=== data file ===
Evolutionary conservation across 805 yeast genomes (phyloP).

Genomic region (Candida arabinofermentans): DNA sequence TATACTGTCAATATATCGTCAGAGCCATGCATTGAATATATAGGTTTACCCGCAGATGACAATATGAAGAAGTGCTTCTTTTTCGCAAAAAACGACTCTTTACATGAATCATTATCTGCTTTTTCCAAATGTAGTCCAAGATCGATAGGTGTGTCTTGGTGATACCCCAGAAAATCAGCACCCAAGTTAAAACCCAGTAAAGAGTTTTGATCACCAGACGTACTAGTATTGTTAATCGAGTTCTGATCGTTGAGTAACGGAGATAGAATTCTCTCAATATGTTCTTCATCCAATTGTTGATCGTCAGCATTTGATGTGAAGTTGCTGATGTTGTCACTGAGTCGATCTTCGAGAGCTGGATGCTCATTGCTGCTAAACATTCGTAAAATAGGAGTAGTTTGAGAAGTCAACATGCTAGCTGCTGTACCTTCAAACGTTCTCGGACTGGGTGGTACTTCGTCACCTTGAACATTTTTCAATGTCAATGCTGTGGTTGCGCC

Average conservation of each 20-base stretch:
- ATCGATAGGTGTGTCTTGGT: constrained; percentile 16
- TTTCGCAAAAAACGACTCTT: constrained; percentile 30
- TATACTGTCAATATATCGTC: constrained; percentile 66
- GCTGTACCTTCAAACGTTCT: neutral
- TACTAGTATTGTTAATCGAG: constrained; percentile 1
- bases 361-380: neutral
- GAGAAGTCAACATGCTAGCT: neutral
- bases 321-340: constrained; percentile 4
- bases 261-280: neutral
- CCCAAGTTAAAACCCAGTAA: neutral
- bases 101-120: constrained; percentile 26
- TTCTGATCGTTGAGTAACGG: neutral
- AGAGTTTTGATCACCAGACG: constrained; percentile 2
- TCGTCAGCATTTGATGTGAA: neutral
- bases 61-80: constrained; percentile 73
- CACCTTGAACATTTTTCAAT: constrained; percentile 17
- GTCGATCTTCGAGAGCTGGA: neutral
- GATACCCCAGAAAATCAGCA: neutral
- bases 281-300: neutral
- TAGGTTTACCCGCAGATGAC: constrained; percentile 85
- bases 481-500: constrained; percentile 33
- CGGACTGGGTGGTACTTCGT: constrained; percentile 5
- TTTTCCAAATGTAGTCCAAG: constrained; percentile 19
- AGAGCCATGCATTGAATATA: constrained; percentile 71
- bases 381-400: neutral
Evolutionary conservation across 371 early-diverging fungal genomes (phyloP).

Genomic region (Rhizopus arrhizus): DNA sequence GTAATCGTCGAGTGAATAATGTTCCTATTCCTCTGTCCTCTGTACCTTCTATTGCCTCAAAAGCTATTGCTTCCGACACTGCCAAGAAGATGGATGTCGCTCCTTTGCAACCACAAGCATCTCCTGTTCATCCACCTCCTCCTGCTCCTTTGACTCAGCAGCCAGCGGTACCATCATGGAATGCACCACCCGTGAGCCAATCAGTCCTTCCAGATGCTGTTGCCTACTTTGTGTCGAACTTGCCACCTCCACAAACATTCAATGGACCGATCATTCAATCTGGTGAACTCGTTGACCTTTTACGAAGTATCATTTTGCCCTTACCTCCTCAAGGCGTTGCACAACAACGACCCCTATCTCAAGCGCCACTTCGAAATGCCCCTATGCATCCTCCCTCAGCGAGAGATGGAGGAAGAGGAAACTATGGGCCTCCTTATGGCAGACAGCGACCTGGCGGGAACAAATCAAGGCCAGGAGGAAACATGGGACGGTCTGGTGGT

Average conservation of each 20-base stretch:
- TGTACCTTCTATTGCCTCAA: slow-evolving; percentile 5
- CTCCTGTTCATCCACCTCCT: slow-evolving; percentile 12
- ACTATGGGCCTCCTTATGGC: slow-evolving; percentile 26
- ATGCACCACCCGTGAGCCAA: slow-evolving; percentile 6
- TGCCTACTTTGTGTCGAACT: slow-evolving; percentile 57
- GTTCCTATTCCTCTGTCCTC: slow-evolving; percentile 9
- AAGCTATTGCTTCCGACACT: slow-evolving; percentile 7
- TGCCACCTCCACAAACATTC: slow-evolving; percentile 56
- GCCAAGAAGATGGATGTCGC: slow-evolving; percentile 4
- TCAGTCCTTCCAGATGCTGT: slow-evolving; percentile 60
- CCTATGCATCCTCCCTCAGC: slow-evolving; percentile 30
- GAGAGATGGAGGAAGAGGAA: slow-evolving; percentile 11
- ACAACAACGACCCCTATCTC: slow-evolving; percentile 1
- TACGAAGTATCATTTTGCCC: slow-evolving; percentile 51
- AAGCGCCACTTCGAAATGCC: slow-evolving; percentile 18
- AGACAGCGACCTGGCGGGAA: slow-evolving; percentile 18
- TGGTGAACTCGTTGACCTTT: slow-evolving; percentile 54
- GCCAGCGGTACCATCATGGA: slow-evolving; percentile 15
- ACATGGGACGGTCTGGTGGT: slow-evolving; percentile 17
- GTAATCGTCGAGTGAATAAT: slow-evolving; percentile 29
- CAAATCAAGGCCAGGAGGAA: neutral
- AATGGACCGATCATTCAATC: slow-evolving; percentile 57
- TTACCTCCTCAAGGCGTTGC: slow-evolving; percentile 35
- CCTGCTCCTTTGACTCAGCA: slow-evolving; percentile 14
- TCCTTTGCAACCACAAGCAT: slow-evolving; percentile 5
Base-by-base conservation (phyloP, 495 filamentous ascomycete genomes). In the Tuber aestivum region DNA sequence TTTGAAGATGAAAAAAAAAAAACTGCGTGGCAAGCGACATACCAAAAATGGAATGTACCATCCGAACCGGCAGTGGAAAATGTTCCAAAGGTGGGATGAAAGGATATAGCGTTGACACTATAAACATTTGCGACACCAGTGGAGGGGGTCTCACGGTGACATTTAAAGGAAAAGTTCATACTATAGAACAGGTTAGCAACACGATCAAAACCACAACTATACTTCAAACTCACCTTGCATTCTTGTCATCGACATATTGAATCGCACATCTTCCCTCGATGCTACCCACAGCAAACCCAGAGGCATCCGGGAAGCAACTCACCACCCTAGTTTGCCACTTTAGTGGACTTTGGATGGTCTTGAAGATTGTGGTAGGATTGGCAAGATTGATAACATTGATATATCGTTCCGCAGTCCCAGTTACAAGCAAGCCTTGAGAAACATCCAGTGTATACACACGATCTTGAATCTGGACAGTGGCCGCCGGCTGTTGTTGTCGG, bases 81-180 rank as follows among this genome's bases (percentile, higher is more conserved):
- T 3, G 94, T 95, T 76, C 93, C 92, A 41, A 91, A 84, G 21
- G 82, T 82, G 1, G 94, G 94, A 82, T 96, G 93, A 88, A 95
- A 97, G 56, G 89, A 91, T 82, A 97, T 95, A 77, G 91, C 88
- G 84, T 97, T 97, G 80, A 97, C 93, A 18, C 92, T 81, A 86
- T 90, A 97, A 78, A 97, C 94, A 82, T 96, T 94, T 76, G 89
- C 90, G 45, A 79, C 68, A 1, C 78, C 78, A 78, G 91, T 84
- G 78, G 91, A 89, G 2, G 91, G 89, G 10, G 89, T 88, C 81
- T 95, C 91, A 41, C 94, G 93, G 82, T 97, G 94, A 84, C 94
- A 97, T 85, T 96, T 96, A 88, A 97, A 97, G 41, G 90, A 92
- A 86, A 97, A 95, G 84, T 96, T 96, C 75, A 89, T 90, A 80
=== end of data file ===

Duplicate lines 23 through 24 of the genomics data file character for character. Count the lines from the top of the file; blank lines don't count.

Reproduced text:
- TAGGTTTACCCGCAGATGAC: constrained; percentile 85
- bases 481-500: constrained; percentile 33